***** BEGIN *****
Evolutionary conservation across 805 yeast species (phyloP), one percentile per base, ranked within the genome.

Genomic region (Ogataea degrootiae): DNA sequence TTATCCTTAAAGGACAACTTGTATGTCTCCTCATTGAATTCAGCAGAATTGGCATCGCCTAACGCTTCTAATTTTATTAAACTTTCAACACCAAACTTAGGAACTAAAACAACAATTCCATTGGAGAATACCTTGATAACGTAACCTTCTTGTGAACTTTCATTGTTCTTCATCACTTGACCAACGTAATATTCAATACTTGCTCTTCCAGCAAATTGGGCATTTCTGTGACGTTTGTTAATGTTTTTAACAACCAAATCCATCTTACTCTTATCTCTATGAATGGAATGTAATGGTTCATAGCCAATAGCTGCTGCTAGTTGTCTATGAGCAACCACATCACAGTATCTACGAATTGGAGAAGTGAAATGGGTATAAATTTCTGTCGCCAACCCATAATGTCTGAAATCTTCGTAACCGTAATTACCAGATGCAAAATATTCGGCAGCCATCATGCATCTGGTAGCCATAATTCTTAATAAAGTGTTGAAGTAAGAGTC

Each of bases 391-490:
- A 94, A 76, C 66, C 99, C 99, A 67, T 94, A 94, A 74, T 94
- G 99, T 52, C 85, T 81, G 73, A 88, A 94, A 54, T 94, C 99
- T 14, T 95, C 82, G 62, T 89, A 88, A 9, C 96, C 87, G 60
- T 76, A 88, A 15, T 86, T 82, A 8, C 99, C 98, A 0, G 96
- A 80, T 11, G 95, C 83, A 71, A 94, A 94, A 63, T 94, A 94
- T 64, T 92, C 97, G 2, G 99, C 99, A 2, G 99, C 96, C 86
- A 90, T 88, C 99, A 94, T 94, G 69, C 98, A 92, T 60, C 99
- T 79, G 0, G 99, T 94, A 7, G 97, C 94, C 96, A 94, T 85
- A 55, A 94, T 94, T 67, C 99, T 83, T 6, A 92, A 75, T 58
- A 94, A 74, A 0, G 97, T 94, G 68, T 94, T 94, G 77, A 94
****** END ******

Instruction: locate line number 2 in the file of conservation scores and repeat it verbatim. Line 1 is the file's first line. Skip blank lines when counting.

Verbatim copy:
Genomic region (Ogataea degrootiae): DNA sequence TTATCCTTAAAGGACAACTTGTATGTCTCCTCATTGAATTCAGCAGAATTGGCATCGCCTAACGCTTCTAATTTTATTAAACTTTCAACACCAAACTTAGGAACTAAAACAACAATTCCATTGGAGAATACCTTGATAACGTAACCTTCTTGTGAACTTTCATTGTTCTTCATCACTTGACCAACGTAATATTCAATACTTGCTCTTCCAGCAAATTGGGCATTTCTGTGACGTTTGTTAATGTTTTTAACAACCAAATCCATCTTACTCTTATCTCTATGAATGGAATGTAATGGTTCATAGCCAATAGCTGCTGCTAGTTGTCTATGAGCAACCACATCACAGTATCTACGAATTGGAGAAGTGAAATGGGTATAAATTTCTGTCGCCAACCCATAATGTCTGAAATCTTCGTAACCGTAATTACCAGATGCAAAATATTCGGCAGCCATCATGCATCTGGTAGCCATAATTCTTAATAAAGTGTTGAAGTAAGAGTC